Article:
What an intimate and riveting portrait of the "mad scientist" that Susan Sontag appears to have been. I read her novel The Volcano Lover when it came out, but believe Nunez when she points out that Sontag's strength was as an essayist. As is often the case, brilliant people are not able to master all aspects of their life with the same brilliance. I laughed several times at the wit of Sigrid Nunes, and was very moved by some tragic sides to Sontag's life that Nunes described very sharply. A woma What an intimate and riveting portrait of the "mad scientist" that Susan Sontag appears to have been. I read her novel The Volcano Lover when it came out, but believe Nunez when she points out that Sontag's strength was as an essayist. As is often the case, brilliant people are not able to master all aspects of their life with the same brilliance. I laughed several times at the wit of Sigrid Nunes, and was very moved by some tragic sides to Sontag's life that Nunes described very sharply. A woman of stark contrasts and ardent passions, and perhaps with undiagnosed mental challenges, Sontag's behavior was as unconventional as they come, but were her talents for denial uncommon? I don't think so. I loved this observant memoir, read its 140 pages in one evening, as I couldn't stop.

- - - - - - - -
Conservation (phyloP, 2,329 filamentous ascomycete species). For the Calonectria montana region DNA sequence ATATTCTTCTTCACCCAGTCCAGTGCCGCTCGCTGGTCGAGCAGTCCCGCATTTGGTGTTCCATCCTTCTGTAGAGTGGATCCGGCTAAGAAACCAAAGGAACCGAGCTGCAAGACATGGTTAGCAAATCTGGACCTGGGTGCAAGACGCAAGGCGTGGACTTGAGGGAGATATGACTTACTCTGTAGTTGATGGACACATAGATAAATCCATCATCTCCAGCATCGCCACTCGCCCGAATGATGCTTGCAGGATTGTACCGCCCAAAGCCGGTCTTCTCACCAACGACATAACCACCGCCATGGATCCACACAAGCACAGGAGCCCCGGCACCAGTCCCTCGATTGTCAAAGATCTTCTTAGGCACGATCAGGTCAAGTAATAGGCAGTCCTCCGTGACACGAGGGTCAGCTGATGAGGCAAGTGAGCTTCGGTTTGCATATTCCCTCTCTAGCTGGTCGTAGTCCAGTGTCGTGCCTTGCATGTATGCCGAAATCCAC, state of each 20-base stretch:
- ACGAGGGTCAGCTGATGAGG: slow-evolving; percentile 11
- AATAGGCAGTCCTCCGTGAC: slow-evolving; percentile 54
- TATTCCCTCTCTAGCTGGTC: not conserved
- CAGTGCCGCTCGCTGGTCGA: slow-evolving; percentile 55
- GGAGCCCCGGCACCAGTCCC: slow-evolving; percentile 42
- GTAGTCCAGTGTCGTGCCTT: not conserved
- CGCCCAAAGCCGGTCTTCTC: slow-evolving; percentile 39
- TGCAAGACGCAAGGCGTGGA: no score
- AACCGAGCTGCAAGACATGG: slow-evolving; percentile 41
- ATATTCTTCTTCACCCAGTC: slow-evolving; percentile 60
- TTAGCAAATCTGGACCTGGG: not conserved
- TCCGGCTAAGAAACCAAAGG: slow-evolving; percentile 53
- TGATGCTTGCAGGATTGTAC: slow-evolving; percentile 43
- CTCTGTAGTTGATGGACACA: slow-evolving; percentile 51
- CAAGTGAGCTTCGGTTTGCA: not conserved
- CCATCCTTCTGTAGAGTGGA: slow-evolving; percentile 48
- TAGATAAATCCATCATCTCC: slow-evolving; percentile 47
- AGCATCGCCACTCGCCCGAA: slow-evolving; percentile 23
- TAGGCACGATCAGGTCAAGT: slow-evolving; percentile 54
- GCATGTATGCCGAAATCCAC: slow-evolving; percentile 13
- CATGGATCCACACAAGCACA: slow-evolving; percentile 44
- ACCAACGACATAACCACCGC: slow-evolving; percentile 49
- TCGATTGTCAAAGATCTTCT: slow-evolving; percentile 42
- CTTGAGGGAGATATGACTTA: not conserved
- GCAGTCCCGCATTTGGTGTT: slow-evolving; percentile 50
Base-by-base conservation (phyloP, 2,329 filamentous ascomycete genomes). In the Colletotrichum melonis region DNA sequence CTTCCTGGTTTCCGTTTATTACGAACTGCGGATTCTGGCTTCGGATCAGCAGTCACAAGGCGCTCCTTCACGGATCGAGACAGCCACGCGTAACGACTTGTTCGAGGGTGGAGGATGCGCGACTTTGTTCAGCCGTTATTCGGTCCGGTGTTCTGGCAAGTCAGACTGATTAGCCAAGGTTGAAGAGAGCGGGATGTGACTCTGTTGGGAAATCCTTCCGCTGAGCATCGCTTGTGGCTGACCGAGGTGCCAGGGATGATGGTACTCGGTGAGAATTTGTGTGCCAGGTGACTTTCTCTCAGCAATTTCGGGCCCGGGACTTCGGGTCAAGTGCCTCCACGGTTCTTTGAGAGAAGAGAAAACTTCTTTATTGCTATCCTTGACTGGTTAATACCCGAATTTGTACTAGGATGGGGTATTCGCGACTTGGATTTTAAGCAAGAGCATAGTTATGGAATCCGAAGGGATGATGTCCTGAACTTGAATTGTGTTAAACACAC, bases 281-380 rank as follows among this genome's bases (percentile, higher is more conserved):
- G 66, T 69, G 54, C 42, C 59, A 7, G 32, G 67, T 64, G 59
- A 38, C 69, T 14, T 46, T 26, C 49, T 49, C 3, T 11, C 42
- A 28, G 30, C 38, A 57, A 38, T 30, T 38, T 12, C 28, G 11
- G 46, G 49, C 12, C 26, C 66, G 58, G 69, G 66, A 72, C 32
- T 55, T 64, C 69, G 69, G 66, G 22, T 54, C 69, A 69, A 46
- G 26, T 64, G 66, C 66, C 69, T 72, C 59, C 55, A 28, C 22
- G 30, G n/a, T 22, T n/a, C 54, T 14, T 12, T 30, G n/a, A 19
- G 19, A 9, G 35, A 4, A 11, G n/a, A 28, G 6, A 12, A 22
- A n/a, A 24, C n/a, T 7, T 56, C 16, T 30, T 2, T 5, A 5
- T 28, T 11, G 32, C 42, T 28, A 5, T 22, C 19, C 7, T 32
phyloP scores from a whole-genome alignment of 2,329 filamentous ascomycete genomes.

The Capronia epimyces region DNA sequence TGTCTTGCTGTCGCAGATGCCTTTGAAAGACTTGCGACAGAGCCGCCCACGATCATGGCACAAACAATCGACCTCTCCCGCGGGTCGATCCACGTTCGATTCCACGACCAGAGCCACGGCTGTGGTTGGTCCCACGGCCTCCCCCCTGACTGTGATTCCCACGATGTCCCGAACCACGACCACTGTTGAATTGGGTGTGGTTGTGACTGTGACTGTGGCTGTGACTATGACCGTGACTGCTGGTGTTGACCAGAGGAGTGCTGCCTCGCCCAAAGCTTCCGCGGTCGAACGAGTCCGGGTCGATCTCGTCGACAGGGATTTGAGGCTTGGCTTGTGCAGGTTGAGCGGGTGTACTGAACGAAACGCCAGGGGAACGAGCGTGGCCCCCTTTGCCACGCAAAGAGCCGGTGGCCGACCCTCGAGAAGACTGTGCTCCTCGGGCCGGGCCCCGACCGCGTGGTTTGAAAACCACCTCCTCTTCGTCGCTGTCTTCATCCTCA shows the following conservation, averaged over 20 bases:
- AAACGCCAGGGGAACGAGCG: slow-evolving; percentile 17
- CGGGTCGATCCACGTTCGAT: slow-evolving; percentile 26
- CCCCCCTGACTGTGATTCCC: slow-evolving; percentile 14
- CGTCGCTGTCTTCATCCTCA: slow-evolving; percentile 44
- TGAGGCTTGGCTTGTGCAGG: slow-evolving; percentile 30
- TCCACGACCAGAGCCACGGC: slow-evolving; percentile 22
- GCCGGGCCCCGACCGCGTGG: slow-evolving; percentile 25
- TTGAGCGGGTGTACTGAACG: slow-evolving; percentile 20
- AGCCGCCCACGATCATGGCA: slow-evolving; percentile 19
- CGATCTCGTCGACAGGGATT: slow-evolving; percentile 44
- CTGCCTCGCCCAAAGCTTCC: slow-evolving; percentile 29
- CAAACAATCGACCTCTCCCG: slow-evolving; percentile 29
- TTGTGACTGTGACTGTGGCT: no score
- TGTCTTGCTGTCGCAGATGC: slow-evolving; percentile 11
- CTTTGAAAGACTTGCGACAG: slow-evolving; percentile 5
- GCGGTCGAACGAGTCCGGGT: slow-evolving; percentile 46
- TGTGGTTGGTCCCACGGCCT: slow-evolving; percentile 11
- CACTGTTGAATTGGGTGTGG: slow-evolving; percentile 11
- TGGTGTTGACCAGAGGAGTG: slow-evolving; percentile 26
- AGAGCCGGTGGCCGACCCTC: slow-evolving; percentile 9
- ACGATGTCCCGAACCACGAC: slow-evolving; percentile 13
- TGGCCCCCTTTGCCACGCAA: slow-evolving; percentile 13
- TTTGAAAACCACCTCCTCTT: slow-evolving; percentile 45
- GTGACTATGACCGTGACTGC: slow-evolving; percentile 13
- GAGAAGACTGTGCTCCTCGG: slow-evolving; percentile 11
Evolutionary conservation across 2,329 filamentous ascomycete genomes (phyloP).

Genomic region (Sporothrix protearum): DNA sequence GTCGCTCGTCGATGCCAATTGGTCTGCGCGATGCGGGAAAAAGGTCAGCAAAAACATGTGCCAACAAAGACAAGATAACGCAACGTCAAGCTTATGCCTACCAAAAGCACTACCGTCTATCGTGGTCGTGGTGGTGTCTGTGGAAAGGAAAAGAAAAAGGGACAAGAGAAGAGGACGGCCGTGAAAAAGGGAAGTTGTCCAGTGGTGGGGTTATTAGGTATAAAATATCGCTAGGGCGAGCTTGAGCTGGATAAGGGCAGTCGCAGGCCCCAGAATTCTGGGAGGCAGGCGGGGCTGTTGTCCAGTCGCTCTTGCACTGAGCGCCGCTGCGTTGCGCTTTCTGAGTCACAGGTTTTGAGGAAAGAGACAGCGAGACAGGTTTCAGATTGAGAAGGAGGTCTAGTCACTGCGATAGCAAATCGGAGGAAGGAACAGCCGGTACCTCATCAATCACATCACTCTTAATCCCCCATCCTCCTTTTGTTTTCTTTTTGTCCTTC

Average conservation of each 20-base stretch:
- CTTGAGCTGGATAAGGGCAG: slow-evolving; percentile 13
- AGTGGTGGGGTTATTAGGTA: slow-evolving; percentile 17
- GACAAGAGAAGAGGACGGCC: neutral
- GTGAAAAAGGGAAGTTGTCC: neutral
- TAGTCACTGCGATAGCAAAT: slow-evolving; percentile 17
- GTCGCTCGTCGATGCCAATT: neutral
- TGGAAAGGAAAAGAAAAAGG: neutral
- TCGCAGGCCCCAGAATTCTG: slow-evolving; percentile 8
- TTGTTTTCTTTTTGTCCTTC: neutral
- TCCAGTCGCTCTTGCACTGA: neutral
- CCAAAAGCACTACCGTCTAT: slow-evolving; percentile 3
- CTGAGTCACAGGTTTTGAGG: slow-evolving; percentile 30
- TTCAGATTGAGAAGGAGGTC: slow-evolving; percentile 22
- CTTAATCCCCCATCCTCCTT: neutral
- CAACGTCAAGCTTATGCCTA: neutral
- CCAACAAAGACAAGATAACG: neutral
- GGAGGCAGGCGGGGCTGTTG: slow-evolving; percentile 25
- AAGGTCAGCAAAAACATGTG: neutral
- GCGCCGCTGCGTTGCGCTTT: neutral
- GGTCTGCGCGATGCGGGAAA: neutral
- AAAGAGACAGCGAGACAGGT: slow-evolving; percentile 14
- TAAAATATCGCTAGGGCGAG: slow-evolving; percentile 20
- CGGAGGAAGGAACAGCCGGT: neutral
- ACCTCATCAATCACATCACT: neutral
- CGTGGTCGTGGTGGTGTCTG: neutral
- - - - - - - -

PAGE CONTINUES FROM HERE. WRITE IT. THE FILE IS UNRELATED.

22. 4 out of 5

    Jan